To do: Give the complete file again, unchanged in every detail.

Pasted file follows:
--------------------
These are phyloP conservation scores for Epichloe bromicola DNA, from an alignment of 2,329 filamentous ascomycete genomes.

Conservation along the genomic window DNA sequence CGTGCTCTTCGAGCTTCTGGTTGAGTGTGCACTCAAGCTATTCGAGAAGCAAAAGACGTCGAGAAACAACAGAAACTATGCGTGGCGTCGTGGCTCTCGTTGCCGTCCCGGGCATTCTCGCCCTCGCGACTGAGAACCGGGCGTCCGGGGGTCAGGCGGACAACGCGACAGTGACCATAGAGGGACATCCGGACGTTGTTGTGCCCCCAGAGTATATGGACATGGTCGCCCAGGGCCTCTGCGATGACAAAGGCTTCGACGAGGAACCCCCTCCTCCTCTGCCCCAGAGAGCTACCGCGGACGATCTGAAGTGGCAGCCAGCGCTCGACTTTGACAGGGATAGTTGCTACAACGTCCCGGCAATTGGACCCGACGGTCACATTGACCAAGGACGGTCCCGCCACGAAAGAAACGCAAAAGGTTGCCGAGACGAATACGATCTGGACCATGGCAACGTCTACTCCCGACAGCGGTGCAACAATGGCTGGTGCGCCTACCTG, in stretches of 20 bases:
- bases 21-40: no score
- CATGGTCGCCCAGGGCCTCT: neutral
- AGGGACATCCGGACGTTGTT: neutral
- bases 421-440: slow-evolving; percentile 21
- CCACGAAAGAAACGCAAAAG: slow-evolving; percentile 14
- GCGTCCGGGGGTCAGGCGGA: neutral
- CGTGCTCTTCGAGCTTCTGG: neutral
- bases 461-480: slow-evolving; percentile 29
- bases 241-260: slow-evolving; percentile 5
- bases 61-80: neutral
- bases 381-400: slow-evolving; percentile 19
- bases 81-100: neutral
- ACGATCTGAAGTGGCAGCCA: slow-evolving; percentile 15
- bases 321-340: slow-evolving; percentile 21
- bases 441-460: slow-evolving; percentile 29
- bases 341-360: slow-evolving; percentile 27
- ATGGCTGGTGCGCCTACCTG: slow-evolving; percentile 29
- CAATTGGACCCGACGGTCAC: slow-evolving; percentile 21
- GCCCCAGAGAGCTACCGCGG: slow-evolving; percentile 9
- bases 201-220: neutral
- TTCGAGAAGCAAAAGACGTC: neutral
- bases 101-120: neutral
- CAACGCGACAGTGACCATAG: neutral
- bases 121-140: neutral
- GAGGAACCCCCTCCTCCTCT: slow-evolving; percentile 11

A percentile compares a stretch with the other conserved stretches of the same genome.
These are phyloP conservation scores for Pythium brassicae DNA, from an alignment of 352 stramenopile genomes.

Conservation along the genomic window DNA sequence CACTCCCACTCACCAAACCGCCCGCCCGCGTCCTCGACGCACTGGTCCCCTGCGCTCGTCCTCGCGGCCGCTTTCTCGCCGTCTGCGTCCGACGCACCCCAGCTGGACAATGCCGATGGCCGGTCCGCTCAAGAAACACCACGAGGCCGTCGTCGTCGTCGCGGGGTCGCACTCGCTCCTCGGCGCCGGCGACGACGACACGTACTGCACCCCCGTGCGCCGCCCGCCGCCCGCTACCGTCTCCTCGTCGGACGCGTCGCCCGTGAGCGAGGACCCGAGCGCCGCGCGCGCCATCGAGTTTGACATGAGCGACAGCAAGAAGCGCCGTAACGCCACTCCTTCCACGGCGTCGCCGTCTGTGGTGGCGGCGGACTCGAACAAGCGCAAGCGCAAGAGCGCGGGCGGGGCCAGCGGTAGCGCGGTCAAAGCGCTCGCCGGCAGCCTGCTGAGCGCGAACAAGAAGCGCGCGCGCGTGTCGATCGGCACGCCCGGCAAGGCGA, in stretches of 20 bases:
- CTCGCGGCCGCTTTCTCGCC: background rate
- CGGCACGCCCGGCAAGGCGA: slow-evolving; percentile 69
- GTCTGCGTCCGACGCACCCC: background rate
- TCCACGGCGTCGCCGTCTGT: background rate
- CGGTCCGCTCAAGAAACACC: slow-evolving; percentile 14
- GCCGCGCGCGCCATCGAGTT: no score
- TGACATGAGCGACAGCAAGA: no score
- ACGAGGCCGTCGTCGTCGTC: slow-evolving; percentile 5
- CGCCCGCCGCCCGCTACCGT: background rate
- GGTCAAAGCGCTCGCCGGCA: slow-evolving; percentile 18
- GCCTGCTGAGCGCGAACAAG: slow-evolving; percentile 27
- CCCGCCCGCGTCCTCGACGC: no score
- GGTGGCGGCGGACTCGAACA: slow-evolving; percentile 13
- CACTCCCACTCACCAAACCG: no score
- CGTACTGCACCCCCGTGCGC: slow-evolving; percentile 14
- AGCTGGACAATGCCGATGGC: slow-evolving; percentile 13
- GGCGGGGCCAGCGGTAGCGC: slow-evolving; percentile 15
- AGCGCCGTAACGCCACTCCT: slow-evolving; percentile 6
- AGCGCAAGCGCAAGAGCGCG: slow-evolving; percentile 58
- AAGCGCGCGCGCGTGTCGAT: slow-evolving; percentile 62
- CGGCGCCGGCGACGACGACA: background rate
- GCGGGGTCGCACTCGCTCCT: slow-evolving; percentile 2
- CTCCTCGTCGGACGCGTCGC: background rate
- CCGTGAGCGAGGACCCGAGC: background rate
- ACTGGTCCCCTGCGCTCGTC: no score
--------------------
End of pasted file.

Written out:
These are phyloP conservation scores for Epichloe bromicola DNA, from an alignment of 2,329 filamentous ascomycete genomes.

Conservation along the genomic window DNA sequence CGTGCTCTTCGAGCTTCTGGTTGAGTGTGCACTCAAGCTATTCGAGAAGCAAAAGACGTCGAGAAACAACAGAAACTATGCGTGGCGTCGTGGCTCTCGTTGCCGTCCCGGGCATTCTCGCCCTCGCGACTGAGAACCGGGCGTCCGGGGGTCAGGCGGACAACGCGACAGTGACCATAGAGGGACATCCGGACGTTGTTGTGCCCCCAGAGTATATGGACATGGTCGCCCAGGGCCTCTGCGATGACAAAGGCTTCGACGAGGAACCCCCTCCTCCTCTGCCCCAGAGAGCTACCGCGGACGATCTGAAGTGGCAGCCAGCGCTCGACTTTGACAGGGATAGTTGCTACAACGTCCCGGCAATTGGACCCGACGGTCACATTGACCAAGGACGGTCCCGCCACGAAAGAAACGCAAAAGGTTGCCGAGACGAATACGATCTGGACCATGGCAACGTCTACTCCCGACAGCGGTGCAACAATGGCTGGTGCGCCTACCTG, in stretches of 20 bases:
- bases 21-40: no score
- CATGGTCGCCCAGGGCCTCT: neutral
- AGGGACATCCGGACGTTGTT: neutral
- bases 421-440: slow-evolving; percentile 21
- CCACGAAAGAAACGCAAAAG: slow-evolving; percentile 14
- GCGTCCGGGGGTCAGGCGGA: neutral
- CGTGCTCTTCGAGCTTCTGG: neutral
- bases 461-480: slow-evolving; percentile 29
- bases 241-260: slow-evolving; percentile 5
- bases 61-80: neutral
- bases 381-400: slow-evolving; percentile 19
- bases 81-100: neutral
- ACGATCTGAAGTGGCAGCCA: slow-evolving; percentile 15
- bases 321-340: slow-evolving; percentile 21
- bases 441-460: slow-evolving; percentile 29
- bases 341-360: slow-evolving; percentile 27
- ATGGCTGGTGCGCCTACCTG: slow-evolving; percentile 29
- CAATTGGACCCGACGGTCAC: slow-evolving; percentile 21
- GCCCCAGAGAGCTACCGCGG: slow-evolving; percentile 9
- bases 201-220: neutral
- TTCGAGAAGCAAAAGACGTC: neutral
- bases 101-120: neutral
- CAACGCGACAGTGACCATAG: neutral
- bases 121-140: neutral
- GAGGAACCCCCTCCTCCTCT: slow-evolving; percentile 11

A percentile compares a stretch with the other conserved stretches of the same genome.
These are phyloP conservation scores for Pythium brassicae DNA, from an alignment of 352 stramenopile genomes.

Conservation along the genomic window DNA sequence CACTCCCACTCACCAAACCGCCCGCCCGCGTCCTCGACGCACTGGTCCCCTGCGCTCGTCCTCGCGGCCGCTTTCTCGCCGTCTGCGTCCGACGCACCCCAGCTGGACAATGCCGATGGCCGGTCCGCTCAAGAAACACCACGAGGCCGTCGTCGTCGTCGCGGGGTCGCACTCGCTCCTCGGCGCCGGCGACGACGACACGTACTGCACCCCCGTGCGCCGCCCGCCGCCCGCTACCGTCTCCTCGTCGGACGCGTCGCCCGTGAGCGAGGACCCGAGCGCCGCGCGCGCCATCGAGTTTGACATGAGCGACAGCAAGAAGCGCCGTAACGCCACTCCTTCCACGGCGTCGCCGTCTGTGGTGGCGGCGGACTCGAACAAGCGCAAGCGCAAGAGCGCGGGCGGGGCCAGCGGTAGCGCGGTCAAAGCGCTCGCCGGCAGCCTGCTGAGCGCGAACAAGAAGCGCGCGCGCGTGTCGATCGGCACGCCCGGCAAGGCGA, in stretches of 20 bases:
- CTCGCGGCCGCTTTCTCGCC: background rate
- CGGCACGCCCGGCAAGGCGA: slow-evolving; percentile 69
- GTCTGCGTCCGACGCACCCC: background rate
- TCCACGGCGTCGCCGTCTGT: background rate
- CGGTCCGCTCAAGAAACACC: slow-evolving; percentile 14
- GCCGCGCGCGCCATCGAGTT: no score
- TGACATGAGCGACAGCAAGA: no score
- ACGAGGCCGTCGTCGTCGTC: slow-evolving; percentile 5
- CGCCCGCCGCCCGCTACCGT: background rate
- GGTCAAAGCGCTCGCCGGCA: slow-evolving; percentile 18
- GCCTGCTGAGCGCGAACAAG: slow-evolving; percentile 27
- CCCGCCCGCGTCCTCGACGC: no score
- GGTGGCGGCGGACTCGAACA: slow-evolving; percentile 13
- CACTCCCACTCACCAAACCG: no score
- CGTACTGCACCCCCGTGCGC: slow-evolving; percentile 14
- AGCTGGACAATGCCGATGGC: slow-evolving; percentile 13
- GGCGGGGCCAGCGGTAGCGC: slow-evolving; percentile 15
- AGCGCCGTAACGCCACTCCT: slow-evolving; percentile 6
- AGCGCAAGCGCAAGAGCGCG: slow-evolving; percentile 58
- AAGCGCGCGCGCGTGTCGAT: slow-evolving; percentile 62
- CGGCGCCGGCGACGACGACA: background rate
- GCGGGGTCGCACTCGCTCCT: slow-evolving; percentile 2
- CTCCTCGTCGGACGCGTCGC: background rate
- CCGTGAGCGAGGACCCGAGC: background rate
- ACTGGTCCCCTGCGCTCGTC: no score